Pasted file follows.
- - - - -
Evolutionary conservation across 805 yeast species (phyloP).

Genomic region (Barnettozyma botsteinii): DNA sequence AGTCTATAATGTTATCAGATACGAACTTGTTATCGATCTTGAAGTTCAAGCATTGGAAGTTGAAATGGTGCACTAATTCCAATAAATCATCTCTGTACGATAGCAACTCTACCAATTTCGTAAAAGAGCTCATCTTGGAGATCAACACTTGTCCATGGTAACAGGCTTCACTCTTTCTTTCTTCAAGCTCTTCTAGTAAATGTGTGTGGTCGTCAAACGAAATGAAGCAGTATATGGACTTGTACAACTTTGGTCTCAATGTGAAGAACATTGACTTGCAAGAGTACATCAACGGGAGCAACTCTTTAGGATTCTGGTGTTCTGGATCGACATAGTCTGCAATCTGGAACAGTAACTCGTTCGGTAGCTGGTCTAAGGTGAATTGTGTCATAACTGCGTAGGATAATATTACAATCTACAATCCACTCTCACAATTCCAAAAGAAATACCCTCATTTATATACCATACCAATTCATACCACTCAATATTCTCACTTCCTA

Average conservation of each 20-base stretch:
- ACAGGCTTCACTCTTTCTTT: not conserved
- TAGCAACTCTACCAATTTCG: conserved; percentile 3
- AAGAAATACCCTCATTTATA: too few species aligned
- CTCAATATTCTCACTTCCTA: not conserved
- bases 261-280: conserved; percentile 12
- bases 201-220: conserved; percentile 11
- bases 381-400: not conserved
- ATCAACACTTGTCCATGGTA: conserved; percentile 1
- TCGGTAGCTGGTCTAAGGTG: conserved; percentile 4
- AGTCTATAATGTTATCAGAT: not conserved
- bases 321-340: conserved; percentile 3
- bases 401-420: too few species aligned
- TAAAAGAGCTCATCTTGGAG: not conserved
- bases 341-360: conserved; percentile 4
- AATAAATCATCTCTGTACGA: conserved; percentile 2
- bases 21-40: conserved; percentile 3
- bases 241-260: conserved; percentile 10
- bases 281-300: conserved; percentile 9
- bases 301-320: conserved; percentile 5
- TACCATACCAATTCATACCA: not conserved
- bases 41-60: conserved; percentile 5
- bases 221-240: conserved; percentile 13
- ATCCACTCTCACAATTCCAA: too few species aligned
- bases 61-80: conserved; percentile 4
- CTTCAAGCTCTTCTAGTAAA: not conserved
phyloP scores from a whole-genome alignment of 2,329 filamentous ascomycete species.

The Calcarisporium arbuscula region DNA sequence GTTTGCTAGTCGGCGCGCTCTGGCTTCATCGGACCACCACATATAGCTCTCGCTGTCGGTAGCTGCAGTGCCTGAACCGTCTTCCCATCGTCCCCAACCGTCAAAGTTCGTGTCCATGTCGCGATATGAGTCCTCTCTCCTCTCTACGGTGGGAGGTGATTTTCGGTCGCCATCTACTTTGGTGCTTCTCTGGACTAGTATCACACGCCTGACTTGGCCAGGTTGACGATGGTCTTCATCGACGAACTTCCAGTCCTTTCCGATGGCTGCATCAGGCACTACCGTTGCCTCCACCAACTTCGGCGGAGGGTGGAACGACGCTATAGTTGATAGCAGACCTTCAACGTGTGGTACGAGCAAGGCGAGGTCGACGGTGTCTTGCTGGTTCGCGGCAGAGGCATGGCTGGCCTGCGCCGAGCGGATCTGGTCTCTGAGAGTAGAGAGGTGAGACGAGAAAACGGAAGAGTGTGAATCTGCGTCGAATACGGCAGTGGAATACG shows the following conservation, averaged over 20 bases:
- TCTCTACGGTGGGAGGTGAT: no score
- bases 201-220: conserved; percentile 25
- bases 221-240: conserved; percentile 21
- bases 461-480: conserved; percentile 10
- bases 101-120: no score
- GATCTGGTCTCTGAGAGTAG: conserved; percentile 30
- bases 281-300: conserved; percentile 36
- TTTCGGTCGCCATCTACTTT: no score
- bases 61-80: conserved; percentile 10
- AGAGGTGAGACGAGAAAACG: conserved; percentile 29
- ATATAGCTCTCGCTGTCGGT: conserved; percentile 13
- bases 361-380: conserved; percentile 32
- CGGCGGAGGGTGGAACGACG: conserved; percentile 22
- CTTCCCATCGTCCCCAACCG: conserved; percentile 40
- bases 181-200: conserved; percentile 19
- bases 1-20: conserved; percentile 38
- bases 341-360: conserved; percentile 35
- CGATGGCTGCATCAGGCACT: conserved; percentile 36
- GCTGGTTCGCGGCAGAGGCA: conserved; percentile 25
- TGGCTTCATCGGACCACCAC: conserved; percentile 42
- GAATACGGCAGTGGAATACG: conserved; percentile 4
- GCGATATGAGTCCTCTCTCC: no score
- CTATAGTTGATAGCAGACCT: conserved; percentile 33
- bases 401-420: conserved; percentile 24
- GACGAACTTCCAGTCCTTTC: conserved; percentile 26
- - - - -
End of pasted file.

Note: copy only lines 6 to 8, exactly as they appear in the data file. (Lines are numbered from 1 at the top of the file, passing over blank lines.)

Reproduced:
- AAGAAATACCCTCATTTATA: too few species aligned
- CTCAATATTCTCACTTCCTA: not conserved
- bases 261-280: conserved; percentile 12